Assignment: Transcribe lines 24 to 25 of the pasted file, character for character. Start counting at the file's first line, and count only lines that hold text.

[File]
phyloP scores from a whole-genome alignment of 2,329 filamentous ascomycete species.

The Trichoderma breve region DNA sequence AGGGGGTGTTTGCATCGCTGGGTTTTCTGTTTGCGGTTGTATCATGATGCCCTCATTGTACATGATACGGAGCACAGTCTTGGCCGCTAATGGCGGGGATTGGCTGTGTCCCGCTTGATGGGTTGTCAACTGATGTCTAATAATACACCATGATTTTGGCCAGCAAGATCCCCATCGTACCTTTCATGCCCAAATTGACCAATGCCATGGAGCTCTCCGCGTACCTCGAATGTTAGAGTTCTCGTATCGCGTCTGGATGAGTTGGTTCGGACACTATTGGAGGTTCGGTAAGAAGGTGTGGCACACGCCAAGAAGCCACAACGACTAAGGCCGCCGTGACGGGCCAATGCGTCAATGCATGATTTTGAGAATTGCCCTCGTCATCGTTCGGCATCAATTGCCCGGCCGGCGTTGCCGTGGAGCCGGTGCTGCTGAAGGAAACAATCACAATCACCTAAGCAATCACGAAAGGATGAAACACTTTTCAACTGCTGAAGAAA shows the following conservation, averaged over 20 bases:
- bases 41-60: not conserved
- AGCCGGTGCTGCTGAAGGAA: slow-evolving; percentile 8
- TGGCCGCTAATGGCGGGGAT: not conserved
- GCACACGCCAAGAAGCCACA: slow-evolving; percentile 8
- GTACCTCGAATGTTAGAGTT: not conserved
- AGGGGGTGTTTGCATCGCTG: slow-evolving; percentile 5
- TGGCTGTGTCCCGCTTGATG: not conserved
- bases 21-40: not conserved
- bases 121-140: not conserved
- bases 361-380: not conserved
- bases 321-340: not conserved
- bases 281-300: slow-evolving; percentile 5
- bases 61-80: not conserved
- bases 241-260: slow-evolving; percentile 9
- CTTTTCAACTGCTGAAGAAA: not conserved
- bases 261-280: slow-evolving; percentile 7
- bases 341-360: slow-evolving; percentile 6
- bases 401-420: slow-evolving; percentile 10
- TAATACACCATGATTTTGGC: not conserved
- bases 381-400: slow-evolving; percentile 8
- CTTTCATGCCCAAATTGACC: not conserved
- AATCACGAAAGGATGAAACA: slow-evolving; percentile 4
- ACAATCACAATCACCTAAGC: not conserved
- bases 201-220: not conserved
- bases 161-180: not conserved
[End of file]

- AATCACGAAAGGATGAAACA: slow-evolving; percentile 4
- ACAATCACAATCACCTAAGC: not conserved